Robert L. Gallucci, Georgetown University
The general appeal of a Northeast Asian Nuclear Weapons Free Zone (NEA-NWFZ) is similar to the appeal of the other five NWZs that have been established. Simply put, the expansion of such zones to additional countries reduces the salience of nuclear weapons as an element in the calculations of national security. This is regarded by most observers as a positive step, a step away from the possible use of nuclear weapons in war.
In addition, each NWFZ involves considerations which are special to the history and circumstance of a specific region. Northeast Asia is no different. For the last seventy years, the resumption of hostilities on the Korean peninsula has been of concern to the international community. Indeed, the last war has never ended de jure. For forty years, the U.S. perspective was defined by its alliance with the Republic of Korea and its commitment to that country’s security. Over the last thirty years, the U.S. has focused on the increased threat presented by the prospect, and then the reality, of nuclear weapons acquisition by the DPRK. Since North Korea has also acquired intermediate range ballistic missiles capable of delivering nuclear weapons, the security of another U.S. treaty ally, Japan, has become part of American security calculations regarding the North.
For its part, the DPRK has repeatedly justified its nuclear weapons development program as a response to the threat posed by the United States, specifically referring to the U.S. propensity to “regime change.” In fact, the hostile relations of which the North has complained may rest in part on the political and economic systems of the North, and certainly on its internal human rights abuses. It is an open question as to whether or not “normal relations” between the two countries are possible absent change, particularly in Pyongyang’s human rights practices, but most observers do not see this as the essential issue for the United States. It is the DPRK’s nuclear weapons program that accounts for most of the bi-lateral and international sanctions on the North, and on U.S. military and naval operations, and exercises on and around the peninsular that so trouble the DPRK.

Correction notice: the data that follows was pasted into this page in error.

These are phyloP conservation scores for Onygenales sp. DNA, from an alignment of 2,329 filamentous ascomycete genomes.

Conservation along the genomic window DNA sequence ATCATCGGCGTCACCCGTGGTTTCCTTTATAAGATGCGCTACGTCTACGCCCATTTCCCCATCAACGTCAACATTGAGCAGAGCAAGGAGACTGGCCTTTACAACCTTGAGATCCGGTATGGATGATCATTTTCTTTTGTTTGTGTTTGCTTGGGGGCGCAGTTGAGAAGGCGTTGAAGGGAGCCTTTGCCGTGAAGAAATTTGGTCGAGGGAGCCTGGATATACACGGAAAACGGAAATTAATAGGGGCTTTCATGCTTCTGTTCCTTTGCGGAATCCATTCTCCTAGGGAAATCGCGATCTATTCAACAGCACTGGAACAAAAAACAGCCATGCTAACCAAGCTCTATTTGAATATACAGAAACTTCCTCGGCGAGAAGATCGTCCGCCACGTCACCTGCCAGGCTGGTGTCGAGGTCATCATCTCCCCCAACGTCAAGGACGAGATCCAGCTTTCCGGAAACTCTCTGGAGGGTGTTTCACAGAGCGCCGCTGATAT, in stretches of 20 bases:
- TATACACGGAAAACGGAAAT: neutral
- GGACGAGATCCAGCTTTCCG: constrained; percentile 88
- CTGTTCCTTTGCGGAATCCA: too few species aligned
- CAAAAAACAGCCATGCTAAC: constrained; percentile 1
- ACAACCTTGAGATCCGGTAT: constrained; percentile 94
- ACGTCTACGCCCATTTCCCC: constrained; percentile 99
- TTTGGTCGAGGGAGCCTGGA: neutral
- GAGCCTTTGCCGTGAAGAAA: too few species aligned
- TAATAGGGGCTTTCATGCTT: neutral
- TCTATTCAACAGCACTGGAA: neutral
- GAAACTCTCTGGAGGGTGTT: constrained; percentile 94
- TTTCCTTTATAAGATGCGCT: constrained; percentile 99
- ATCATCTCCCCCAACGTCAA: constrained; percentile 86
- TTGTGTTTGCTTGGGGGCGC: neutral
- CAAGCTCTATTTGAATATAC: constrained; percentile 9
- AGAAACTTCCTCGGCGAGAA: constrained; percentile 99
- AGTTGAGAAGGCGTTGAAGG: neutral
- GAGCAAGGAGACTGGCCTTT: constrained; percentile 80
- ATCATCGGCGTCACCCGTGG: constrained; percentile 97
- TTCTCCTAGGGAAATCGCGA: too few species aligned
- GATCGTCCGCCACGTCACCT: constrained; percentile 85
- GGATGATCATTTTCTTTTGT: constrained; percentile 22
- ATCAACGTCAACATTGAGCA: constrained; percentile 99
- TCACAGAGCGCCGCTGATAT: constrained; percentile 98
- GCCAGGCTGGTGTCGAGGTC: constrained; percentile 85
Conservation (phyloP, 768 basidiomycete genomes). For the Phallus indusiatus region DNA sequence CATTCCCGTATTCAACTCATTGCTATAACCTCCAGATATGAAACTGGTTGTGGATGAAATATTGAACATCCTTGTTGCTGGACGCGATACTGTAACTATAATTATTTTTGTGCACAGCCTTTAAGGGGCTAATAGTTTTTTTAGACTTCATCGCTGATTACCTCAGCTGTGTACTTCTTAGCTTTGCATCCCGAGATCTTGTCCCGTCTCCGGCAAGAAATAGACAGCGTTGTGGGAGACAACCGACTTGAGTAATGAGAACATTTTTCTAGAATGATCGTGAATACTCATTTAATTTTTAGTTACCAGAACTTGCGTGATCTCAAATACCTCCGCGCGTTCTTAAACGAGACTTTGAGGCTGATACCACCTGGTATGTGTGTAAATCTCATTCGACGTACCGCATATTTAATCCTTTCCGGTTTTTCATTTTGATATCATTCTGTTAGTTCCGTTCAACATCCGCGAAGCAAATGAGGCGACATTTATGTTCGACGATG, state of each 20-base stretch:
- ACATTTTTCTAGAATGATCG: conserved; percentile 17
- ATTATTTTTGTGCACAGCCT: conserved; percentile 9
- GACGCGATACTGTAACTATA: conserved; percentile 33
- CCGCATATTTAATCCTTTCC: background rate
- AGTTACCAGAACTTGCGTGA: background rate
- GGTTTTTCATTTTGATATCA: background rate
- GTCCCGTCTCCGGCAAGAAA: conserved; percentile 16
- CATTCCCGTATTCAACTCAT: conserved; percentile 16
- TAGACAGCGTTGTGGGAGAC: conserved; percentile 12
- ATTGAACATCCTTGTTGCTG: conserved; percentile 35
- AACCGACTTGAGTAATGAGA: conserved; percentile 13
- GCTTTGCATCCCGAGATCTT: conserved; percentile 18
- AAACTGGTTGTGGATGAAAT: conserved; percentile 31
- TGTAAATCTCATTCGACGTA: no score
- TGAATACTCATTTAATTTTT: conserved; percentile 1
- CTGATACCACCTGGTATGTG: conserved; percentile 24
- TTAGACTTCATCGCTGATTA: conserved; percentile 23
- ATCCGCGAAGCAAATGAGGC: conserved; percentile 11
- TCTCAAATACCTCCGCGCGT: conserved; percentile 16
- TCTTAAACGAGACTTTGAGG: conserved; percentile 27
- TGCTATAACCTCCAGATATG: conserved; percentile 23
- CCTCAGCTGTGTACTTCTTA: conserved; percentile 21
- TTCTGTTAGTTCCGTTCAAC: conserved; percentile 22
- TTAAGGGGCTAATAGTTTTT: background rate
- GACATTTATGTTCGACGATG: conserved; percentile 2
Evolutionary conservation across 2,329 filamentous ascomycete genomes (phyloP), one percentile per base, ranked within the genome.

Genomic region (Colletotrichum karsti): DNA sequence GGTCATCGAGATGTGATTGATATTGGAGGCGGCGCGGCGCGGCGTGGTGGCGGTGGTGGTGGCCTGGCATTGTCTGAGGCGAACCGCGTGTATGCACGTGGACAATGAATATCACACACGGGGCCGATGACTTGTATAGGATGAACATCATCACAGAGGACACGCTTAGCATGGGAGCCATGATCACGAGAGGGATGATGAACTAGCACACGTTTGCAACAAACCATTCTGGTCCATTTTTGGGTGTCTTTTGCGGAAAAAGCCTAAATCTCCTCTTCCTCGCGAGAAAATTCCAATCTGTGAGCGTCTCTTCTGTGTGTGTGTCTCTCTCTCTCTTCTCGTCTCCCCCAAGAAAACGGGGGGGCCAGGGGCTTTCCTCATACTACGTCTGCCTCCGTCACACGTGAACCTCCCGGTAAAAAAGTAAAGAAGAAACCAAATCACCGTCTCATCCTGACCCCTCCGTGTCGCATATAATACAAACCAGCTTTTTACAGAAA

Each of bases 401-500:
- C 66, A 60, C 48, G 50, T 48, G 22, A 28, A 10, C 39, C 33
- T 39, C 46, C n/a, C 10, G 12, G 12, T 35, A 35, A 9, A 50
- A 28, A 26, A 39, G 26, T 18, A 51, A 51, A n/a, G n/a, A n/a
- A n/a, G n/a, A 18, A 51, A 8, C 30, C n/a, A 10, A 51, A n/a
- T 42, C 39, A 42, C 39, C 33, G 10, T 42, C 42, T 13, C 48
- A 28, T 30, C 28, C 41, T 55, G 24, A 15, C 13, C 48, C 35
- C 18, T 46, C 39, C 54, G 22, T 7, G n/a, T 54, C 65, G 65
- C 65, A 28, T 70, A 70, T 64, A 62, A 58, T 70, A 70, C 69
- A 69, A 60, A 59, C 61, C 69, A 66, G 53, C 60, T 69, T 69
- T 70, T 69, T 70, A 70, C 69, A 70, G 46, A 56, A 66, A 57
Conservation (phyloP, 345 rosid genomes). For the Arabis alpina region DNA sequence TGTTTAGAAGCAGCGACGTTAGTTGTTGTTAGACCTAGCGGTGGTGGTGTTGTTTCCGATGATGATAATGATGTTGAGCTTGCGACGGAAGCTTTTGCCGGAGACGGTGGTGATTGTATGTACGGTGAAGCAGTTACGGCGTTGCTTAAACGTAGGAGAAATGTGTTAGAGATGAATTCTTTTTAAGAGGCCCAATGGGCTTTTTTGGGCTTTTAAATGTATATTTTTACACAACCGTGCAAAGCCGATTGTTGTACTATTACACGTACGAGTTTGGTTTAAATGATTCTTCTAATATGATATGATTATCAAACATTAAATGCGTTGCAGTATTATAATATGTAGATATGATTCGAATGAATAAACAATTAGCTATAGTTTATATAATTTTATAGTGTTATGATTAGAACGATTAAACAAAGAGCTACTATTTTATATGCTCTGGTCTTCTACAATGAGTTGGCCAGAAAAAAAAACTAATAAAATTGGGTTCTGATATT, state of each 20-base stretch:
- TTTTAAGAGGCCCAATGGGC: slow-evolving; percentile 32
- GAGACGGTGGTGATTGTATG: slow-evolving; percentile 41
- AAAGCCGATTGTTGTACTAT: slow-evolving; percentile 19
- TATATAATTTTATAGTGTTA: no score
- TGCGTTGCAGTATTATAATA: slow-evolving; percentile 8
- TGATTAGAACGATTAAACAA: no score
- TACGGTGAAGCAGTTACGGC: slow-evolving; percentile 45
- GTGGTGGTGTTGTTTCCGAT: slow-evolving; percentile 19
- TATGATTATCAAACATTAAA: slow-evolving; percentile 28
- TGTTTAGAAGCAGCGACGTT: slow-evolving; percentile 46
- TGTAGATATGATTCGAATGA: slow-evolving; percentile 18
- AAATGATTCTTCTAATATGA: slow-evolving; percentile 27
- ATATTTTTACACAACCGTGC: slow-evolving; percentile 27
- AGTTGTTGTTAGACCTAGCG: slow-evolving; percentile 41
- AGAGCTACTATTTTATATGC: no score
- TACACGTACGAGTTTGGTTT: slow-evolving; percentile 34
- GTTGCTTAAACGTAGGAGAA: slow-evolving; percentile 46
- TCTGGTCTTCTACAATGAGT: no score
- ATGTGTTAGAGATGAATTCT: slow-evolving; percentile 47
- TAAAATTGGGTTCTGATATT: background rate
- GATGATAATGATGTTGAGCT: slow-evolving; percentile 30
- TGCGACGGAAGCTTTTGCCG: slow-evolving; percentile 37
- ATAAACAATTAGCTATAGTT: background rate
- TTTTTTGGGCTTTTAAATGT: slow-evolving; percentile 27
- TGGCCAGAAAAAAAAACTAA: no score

Under the circumstances, a NEA NWFZ that was designed to address the DPRK’s concern about the potential threat from U.S. nuclear weapons, without endangering alliance commitments critical to Japanese, South Korean and American security, would seem to be well worth pursuing.
The principal challenge would seem to be to craft the NEA NWFZ negative security assurance of the five nuclear weapons states recognized in the Non-proliferation Treaty (NPT) in a way that does not undercut the positive security assurances contained in the U.S. alliances with Japan and the ROK. The model for a such a negative security assurance would presumably be the one offered by nuclear weapons states party to the NPT. The problem here, however, is that the U.S. assurance under the Treaty has been continually and ambiguously re-defined over decades by senior administration officials and various characterizations contained in successive U.S. Nuclear Posture Reviews.
To be more precise, a simple “no first use” pledge, or “sole purpose” policy limiting nuclear weapons to an exclusively deterrent role, may well not meet the concerns of some in the U.S., the ROK or Japan. They may worry about, for example, an attack from the North in alliance with a nuclear weapons state, or a North Korea not in full compliance with its NPT obligations – assuming the DPRK re-committed to the Treaty – or an attack with chemical or biological weapons.
Although none of these concerns should be dismissed as trivial, they should not be regarded as insurmountable obstacles either. U.S. policy on negative security assurances has varied over time, and as long as the concerns of allies can be met, adjustments would seem to be plausible again in order to conclude a new NWFZ.
Finally, we should not delude ourselves into thinking that the challenge described above is the only one confronting advocates of a NEA NWFZ. The discussion over what exactly “de-nuclearization” means to the U.S., the DPRK or others in Northeast Asia or elsewhere, should suggest that there is much work to be done here too. If possession of fissile material and fissile material production facilities – enrichment and reprocessing plants – are not excluded along with nuclear weapons, the seriousness of the effort will be open to question by most observers.